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Marjoram

Marjoram

Marjoram (Origanum majorana) is an aromatic herb that symbolizes happiness and is believed to ward off evil spirits. Sweet marjoram, or knotted marjoram as it is known, is cultivated particularly for its culinary uses. This bushy and herbaceous plant is used in many Greek and Mediterranean cuisines. It has a sweet, spicy, piney, and citrusy flavor that is best for garnishing soups, sauces, and dressings. Marjoram is also an attractive plant to put in hanging containers around flower beds or edible gardens.

The dried leaves of the marjoram are also used in potpourris, dream pillows, and other aromatherapy products. According to ancient legends, the herb can help strengthen the heart. That is why Greeks used to give their maidens marjoram during courtship and before marriage. Many young women would place it under their pillow at night. They believed that the herb has the power to reveal the face of their future husbands. Marjoram is said to promote love and civility, and even happiness in the afterlife if planted by the grave.

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Marjoram originated in Greece, the Mediterranean, and Asia Minor. During the Middle Ages, it spread to Europe and arrived in the United States shortly after World War II. Today, the plant is endemic in Cyprus and Turkey and is cultivated as a culinary herb. Marjoram is frost-sensitive, which is why it is grown as an annual plant in temperate regions.

How To Identify Marjoram

Marjoram is woody underbrush that exudes an aroma with the reminiscence of oregano, thyme, and pine. The wild form of the plant is smaller than the cultivated ones, and they often proliferate in dry and sunny areas. Their intense flower makes them an attractive addition to gardens, and they are often planted as border or garden edging.Marjoram Identification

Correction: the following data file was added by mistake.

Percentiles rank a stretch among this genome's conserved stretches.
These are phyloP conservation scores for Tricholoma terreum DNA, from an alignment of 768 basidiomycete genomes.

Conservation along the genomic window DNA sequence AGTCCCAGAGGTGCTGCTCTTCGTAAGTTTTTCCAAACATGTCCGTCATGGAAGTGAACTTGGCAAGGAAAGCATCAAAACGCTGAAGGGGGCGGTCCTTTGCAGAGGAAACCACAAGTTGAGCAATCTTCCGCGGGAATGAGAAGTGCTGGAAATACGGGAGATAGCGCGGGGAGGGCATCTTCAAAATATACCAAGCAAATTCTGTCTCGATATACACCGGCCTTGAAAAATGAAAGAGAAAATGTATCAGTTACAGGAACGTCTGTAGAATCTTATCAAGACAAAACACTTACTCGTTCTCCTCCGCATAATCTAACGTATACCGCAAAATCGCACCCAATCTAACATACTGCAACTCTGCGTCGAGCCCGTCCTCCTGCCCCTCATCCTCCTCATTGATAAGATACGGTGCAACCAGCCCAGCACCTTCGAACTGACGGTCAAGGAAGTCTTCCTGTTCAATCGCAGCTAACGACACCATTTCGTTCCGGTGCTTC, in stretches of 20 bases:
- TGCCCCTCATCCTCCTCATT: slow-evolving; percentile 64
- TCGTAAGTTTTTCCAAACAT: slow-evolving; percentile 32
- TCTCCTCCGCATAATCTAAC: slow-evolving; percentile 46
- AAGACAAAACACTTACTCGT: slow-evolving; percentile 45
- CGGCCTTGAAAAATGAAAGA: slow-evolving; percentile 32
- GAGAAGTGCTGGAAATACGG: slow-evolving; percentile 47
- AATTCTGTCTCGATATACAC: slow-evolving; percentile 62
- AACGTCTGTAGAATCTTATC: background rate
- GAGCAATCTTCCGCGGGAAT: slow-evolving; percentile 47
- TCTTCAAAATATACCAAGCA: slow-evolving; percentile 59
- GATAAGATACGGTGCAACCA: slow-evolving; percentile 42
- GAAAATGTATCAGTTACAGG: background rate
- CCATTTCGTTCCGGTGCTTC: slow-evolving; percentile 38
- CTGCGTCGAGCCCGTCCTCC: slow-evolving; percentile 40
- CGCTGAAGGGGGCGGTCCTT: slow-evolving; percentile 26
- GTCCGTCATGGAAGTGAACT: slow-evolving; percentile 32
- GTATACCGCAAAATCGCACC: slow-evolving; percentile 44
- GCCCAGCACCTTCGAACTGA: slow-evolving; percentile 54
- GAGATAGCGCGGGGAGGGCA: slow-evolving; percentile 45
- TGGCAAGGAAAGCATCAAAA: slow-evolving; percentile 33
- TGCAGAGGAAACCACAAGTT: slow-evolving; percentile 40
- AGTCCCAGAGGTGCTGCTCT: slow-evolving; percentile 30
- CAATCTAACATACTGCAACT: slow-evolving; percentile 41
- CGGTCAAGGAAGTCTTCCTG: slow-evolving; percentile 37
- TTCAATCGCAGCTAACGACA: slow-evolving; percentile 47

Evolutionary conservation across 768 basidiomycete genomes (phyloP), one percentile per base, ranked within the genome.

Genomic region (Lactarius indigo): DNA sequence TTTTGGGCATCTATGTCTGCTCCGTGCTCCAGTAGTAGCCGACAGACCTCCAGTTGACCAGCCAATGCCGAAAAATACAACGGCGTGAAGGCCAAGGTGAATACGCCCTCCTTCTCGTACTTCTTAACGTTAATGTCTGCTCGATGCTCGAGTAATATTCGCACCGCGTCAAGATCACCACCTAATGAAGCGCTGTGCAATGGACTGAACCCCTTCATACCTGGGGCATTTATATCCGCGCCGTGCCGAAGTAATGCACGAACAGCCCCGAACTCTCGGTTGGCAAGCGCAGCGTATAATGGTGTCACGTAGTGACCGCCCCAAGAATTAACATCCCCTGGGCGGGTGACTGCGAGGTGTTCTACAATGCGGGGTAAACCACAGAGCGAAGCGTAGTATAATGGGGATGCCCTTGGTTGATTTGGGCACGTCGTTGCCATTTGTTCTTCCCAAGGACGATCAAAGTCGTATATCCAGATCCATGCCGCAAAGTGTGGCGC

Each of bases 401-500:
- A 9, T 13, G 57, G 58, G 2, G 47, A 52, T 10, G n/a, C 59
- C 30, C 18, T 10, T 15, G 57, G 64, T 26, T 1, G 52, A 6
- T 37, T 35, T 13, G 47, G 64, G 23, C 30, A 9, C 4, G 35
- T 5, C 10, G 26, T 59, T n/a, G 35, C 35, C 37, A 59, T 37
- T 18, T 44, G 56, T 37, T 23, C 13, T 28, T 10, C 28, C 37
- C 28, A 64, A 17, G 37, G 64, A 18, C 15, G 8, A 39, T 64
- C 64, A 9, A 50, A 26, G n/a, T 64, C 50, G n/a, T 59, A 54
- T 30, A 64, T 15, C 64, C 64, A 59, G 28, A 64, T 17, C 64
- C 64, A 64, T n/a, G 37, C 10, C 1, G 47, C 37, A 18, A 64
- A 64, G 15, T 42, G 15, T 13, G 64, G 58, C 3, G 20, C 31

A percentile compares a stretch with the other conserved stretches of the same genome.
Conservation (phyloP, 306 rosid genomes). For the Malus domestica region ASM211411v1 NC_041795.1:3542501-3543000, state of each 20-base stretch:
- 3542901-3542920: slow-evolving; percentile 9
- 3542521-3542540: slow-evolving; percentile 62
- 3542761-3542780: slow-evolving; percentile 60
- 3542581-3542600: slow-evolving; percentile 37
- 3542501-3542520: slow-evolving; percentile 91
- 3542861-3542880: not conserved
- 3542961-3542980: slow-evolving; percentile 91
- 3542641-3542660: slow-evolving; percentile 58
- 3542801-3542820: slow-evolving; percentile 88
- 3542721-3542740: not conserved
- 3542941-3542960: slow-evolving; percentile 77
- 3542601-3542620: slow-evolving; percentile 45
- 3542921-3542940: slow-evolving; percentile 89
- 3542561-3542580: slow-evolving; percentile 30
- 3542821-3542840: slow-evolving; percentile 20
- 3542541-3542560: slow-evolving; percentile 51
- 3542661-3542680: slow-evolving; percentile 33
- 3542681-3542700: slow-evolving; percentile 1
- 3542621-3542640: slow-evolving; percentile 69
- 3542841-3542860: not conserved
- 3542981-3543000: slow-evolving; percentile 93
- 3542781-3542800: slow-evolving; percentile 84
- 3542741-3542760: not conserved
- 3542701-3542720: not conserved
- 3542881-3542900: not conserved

• Leaves. The edible sweet marjoram leaves range from gray-silver to green. It is smooth, simple, and ovate, arranged oppositely on the stem. It is about 1 to 3 inches long and covered with numerous tiny hairs.
  • Flowers. Marjoram flowers are also edible and fragrant. They are tiny, pale pink or white, two-lipped, and tubular. It appears in clusters or spikes with green or gray bracts at the base and blooms from June to September.
  • Roots. Marjoram has a tender, dense and shallow root system. The surface of the root is dark brown and lighter brown on the inside. It also has several long rootlets and root scars that can spread to about 20 cm wide.
  • Marjoram Identification FlowerSeeds. The seeds of the marjoram are tiny. Each flower can produce up to four seeds. These seeds are non-flattened, oval, and dark brown. They are dry, but they do not split open even when ripe.
  • Stem. The square stems of the marjoram are erect, hairy, and multi-branched. Its color can be green, red, or burgundy and grows from 20 to 60 cm high.

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Technically, marjoram is a sub-specie of oregano under the genus Origanum. The genus Origanum has various aromatic herbs that are called marjoram but are different plants:

  • Origanum marjoram or the sweet marjoram
  • Origanum onites or pot marjoram with green leaves that turns to gold in summer
  • Origanum vulgare or oregano; also referred to as wild marjoram with green leaves and gold tips

How To Grow Marjoram

Marjoram is somewhat cold-sensitive and flourishes in USDA 6 to 11. So, although the plant is a perennial, most gardeners grow the plant as an annual. It can propagate through seeds or cutting and thrive well if it can bask in the benefit of the full sun.

The marjoram herb is best planted in containers. If you should propagate them outdoors, transplant the seedlings only after the threat of the frost.

Growing Marjoram From Seeds

Plant MarjoramYou may start sowing marjoram seeds about six to eight weeks before the last frost.Start the seeds indoors in a container with potting mix. Sow them just below the soil surface and cover them lightly. It is best to put them under the grow light and keep the soil moist but not soggy.

Marjoram seeds will sprout after six to ten days. Transplant them only after two weeks after the last frost.

Space the seedlings 8 to 12 inches apart and 18 to 24 inches between rows, to allow better air circulation. If transplanting in a container, use a pot about six inches wide that has drainage holes.

Growing Marjoram From Cuttings

Growing Marjoram - Plant careIf you live in a region with winter, take a cutting from a mature plant from late spring to mid-summer. Select a cutting from the softwood to semi-hardwood to ensure proper plant growth. Water your chosen plant the day before. If the weather is dry the following day, cut the marjoram plant or dig it up.